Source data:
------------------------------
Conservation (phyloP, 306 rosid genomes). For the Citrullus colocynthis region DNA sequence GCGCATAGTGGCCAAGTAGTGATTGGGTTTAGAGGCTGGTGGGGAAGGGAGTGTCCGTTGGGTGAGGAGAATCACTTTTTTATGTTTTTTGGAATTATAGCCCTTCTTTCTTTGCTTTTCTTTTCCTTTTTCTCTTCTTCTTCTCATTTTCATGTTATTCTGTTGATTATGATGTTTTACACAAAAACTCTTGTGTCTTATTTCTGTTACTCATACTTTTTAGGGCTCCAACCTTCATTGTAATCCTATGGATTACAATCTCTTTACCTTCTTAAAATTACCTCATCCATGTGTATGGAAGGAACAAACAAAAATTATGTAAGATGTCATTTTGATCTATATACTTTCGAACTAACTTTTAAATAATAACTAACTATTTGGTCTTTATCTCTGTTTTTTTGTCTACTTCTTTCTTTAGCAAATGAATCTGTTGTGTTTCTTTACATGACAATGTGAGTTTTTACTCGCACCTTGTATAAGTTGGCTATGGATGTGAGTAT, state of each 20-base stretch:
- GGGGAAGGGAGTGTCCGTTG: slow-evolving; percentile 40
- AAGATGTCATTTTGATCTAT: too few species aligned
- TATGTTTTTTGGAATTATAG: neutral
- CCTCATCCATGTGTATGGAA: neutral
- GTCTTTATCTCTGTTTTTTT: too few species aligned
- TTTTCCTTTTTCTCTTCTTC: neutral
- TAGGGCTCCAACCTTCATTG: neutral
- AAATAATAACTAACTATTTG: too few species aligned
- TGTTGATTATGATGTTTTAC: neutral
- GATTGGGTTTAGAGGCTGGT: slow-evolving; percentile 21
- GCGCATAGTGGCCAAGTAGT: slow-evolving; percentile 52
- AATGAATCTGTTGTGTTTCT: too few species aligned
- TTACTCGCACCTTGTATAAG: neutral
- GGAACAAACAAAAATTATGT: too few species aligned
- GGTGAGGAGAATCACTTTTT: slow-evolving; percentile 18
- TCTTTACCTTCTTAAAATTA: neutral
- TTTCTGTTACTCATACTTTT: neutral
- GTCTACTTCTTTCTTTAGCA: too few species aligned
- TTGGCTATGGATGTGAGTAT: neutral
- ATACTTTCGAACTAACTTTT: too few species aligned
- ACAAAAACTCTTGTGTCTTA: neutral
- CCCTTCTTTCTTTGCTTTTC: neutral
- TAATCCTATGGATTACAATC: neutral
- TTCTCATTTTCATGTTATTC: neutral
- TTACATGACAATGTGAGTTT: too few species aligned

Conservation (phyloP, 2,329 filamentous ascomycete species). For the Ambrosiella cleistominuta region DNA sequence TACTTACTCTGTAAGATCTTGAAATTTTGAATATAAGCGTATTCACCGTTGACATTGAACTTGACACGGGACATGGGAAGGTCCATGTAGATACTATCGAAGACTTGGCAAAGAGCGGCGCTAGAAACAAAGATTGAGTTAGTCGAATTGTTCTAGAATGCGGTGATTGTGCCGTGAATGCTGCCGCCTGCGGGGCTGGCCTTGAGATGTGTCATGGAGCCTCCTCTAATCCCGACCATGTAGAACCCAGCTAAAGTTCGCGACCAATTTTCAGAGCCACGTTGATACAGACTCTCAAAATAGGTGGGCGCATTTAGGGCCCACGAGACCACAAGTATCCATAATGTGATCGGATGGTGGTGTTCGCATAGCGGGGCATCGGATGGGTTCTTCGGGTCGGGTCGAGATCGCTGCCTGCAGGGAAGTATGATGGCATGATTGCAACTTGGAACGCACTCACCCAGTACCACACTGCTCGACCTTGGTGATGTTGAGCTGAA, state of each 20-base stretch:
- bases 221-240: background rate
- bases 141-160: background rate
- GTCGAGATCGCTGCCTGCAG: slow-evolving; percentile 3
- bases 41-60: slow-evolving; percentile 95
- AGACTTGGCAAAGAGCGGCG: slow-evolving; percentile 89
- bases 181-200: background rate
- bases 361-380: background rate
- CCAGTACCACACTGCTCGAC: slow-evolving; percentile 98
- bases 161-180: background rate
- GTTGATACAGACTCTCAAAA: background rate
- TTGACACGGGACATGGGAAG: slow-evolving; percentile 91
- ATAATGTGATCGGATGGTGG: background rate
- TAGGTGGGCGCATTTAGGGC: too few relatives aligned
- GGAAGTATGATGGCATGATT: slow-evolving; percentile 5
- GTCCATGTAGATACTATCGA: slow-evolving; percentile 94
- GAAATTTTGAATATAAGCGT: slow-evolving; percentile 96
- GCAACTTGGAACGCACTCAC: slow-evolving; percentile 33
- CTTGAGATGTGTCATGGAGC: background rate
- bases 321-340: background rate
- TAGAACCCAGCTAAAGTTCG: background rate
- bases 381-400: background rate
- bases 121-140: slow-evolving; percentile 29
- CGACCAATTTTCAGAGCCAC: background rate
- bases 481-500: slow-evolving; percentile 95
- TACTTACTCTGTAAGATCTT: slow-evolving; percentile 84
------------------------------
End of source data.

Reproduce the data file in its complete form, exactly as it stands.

Conservation (phyloP, 306 rosid genomes). For the Citrullus colocynthis region DNA sequence GCGCATAGTGGCCAAGTAGTGATTGGGTTTAGAGGCTGGTGGGGAAGGGAGTGTCCGTTGGGTGAGGAGAATCACTTTTTTATGTTTTTTGGAATTATAGCCCTTCTTTCTTTGCTTTTCTTTTCCTTTTTCTCTTCTTCTTCTCATTTTCATGTTATTCTGTTGATTATGATGTTTTACACAAAAACTCTTGTGTCTTATTTCTGTTACTCATACTTTTTAGGGCTCCAACCTTCATTGTAATCCTATGGATTACAATCTCTTTACCTTCTTAAAATTACCTCATCCATGTGTATGGAAGGAACAAACAAAAATTATGTAAGATGTCATTTTGATCTATATACTTTCGAACTAACTTTTAAATAATAACTAACTATTTGGTCTTTATCTCTGTTTTTTTGTCTACTTCTTTCTTTAGCAAATGAATCTGTTGTGTTTCTTTACATGACAATGTGAGTTTTTACTCGCACCTTGTATAAGTTGGCTATGGATGTGAGTAT, state of each 20-base stretch:
- GGGGAAGGGAGTGTCCGTTG: slow-evolving; percentile 40
- AAGATGTCATTTTGATCTAT: too few species aligned
- TATGTTTTTTGGAATTATAG: neutral
- CCTCATCCATGTGTATGGAA: neutral
- GTCTTTATCTCTGTTTTTTT: too few species aligned
- TTTTCCTTTTTCTCTTCTTC: neutral
- TAGGGCTCCAACCTTCATTG: neutral
- AAATAATAACTAACTATTTG: too few species aligned
- TGTTGATTATGATGTTTTAC: neutral
- GATTGGGTTTAGAGGCTGGT: slow-evolving; percentile 21
- GCGCATAGTGGCCAAGTAGT: slow-evolving; percentile 52
- AATGAATCTGTTGTGTTTCT: too few species aligned
- TTACTCGCACCTTGTATAAG: neutral
- GGAACAAACAAAAATTATGT: too few species aligned
- GGTGAGGAGAATCACTTTTT: slow-evolving; percentile 18
- TCTTTACCTTCTTAAAATTA: neutral
- TTTCTGTTACTCATACTTTT: neutral
- GTCTACTTCTTTCTTTAGCA: too few species aligned
- TTGGCTATGGATGTGAGTAT: neutral
- ATACTTTCGAACTAACTTTT: too few species aligned
- ACAAAAACTCTTGTGTCTTA: neutral
- CCCTTCTTTCTTTGCTTTTC: neutral
- TAATCCTATGGATTACAATC: neutral
- TTCTCATTTTCATGTTATTC: neutral
- TTACATGACAATGTGAGTTT: too few species aligned

Conservation (phyloP, 2,329 filamentous ascomycete species). For the Ambrosiella cleistominuta region DNA sequence TACTTACTCTGTAAGATCTTGAAATTTTGAATATAAGCGTATTCACCGTTGACATTGAACTTGACACGGGACATGGGAAGGTCCATGTAGATACTATCGAAGACTTGGCAAAGAGCGGCGCTAGAAACAAAGATTGAGTTAGTCGAATTGTTCTAGAATGCGGTGATTGTGCCGTGAATGCTGCCGCCTGCGGGGCTGGCCTTGAGATGTGTCATGGAGCCTCCTCTAATCCCGACCATGTAGAACCCAGCTAAAGTTCGCGACCAATTTTCAGAGCCACGTTGATACAGACTCTCAAAATAGGTGGGCGCATTTAGGGCCCACGAGACCACAAGTATCCATAATGTGATCGGATGGTGGTGTTCGCATAGCGGGGCATCGGATGGGTTCTTCGGGTCGGGTCGAGATCGCTGCCTGCAGGGAAGTATGATGGCATGATTGCAACTTGGAACGCACTCACCCAGTACCACACTGCTCGACCTTGGTGATGTTGAGCTGAA, state of each 20-base stretch:
- bases 221-240: background rate
- bases 141-160: background rate
- GTCGAGATCGCTGCCTGCAG: slow-evolving; percentile 3
- bases 41-60: slow-evolving; percentile 95
- AGACTTGGCAAAGAGCGGCG: slow-evolving; percentile 89
- bases 181-200: background rate
- bases 361-380: background rate
- CCAGTACCACACTGCTCGAC: slow-evolving; percentile 98
- bases 161-180: background rate
- GTTGATACAGACTCTCAAAA: background rate
- TTGACACGGGACATGGGAAG: slow-evolving; percentile 91
- ATAATGTGATCGGATGGTGG: background rate
- TAGGTGGGCGCATTTAGGGC: too few relatives aligned
- GGAAGTATGATGGCATGATT: slow-evolving; percentile 5
- GTCCATGTAGATACTATCGA: slow-evolving; percentile 94
- GAAATTTTGAATATAAGCGT: slow-evolving; percentile 96
- GCAACTTGGAACGCACTCAC: slow-evolving; percentile 33
- CTTGAGATGTGTCATGGAGC: background rate
- bases 321-340: background rate
- TAGAACCCAGCTAAAGTTCG: background rate
- bases 381-400: background rate
- bases 121-140: slow-evolving; percentile 29
- CGACCAATTTTCAGAGCCAC: background rate
- bases 481-500: slow-evolving; percentile 95
- TACTTACTCTGTAAGATCTT: slow-evolving; percentile 84